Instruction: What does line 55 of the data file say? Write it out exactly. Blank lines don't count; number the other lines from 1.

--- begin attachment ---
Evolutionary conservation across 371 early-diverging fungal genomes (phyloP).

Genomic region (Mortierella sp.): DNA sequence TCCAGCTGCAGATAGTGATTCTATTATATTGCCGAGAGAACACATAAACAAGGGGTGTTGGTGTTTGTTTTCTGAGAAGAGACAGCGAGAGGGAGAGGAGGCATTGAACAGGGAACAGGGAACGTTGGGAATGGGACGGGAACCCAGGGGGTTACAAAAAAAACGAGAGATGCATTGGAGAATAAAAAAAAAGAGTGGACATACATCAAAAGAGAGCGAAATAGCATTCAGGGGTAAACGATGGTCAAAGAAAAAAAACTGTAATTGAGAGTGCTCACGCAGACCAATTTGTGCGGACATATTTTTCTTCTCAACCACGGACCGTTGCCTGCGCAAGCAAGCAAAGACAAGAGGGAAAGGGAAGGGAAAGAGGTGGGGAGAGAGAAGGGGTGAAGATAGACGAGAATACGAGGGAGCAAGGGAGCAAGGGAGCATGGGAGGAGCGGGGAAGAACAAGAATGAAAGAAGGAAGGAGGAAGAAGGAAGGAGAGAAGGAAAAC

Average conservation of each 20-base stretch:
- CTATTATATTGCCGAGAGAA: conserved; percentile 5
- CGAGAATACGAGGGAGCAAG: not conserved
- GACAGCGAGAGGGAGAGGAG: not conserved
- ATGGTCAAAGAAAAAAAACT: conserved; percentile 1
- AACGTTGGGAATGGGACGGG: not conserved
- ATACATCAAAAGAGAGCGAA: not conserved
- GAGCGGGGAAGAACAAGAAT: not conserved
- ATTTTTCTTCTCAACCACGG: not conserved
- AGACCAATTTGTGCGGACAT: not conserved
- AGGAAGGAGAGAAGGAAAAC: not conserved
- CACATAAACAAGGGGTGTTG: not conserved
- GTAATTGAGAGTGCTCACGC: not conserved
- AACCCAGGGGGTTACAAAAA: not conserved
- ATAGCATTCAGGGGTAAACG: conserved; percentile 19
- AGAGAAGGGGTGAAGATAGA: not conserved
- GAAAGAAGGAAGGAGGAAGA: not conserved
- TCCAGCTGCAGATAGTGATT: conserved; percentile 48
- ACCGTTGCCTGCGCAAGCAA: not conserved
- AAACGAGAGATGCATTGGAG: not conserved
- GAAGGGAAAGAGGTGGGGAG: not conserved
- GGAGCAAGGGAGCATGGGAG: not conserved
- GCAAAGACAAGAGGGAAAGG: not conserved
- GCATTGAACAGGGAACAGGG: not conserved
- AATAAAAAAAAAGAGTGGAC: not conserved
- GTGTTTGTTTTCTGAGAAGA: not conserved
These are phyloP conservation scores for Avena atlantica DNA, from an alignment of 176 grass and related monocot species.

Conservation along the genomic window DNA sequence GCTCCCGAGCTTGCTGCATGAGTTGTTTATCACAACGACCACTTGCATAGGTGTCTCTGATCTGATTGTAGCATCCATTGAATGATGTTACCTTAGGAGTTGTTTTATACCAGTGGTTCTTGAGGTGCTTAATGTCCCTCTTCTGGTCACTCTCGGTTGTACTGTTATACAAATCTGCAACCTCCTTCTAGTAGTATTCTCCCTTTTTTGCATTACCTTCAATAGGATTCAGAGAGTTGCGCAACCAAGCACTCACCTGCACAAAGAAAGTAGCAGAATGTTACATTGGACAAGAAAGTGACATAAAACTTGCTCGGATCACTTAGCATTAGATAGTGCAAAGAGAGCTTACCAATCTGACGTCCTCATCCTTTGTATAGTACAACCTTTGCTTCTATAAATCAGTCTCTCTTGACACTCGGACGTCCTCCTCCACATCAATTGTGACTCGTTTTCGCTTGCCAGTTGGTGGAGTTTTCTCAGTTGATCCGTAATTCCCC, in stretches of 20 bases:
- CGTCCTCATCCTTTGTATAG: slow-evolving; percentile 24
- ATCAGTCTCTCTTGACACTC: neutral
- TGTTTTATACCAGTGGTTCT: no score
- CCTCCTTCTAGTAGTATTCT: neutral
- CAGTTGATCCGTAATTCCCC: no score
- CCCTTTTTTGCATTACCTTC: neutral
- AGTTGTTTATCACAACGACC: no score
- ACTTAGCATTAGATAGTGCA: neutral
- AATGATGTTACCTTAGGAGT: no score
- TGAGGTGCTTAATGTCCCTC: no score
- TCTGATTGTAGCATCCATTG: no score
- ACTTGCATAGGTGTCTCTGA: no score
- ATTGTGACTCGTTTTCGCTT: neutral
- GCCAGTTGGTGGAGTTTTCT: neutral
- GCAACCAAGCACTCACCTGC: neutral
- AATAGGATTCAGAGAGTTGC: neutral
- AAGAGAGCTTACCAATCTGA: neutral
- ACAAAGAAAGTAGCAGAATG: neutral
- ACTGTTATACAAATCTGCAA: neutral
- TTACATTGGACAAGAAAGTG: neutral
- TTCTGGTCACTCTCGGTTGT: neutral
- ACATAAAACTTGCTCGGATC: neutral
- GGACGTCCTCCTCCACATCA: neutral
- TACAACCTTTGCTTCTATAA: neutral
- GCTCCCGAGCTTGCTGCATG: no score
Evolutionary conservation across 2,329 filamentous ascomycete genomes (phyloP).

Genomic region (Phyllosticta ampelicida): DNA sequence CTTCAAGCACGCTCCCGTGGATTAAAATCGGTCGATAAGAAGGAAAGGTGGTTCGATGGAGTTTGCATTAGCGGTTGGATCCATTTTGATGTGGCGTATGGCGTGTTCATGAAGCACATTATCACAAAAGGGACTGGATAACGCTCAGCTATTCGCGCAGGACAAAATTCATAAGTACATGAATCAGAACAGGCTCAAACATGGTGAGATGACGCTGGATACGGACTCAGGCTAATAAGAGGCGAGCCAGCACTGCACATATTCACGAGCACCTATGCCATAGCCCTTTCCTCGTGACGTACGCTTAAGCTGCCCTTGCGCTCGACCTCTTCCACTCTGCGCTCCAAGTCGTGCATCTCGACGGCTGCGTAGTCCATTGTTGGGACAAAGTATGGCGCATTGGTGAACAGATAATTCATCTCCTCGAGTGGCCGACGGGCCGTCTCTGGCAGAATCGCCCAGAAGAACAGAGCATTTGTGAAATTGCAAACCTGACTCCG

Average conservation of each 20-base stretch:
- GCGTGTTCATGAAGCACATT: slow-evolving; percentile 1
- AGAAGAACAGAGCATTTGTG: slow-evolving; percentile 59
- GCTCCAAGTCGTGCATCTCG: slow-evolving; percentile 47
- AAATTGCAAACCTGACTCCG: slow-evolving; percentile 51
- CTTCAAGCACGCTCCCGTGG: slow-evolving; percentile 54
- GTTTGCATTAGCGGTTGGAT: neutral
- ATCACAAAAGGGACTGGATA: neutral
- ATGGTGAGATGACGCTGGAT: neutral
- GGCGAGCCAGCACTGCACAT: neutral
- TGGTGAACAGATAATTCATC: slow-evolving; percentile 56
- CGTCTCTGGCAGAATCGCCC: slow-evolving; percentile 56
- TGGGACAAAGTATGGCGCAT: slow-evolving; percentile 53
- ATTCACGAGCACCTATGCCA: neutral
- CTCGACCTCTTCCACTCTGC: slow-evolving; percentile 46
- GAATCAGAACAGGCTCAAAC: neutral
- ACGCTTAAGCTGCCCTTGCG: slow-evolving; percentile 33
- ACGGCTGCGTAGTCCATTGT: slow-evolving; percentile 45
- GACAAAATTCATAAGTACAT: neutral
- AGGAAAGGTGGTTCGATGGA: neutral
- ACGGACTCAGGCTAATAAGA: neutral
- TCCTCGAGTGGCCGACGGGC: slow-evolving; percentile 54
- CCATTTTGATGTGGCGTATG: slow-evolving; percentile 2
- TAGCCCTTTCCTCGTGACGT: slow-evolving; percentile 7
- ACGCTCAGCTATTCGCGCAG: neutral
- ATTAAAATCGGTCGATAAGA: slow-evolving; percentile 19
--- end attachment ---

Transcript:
- GCTCCCGAGCTTGCTGCATG: no score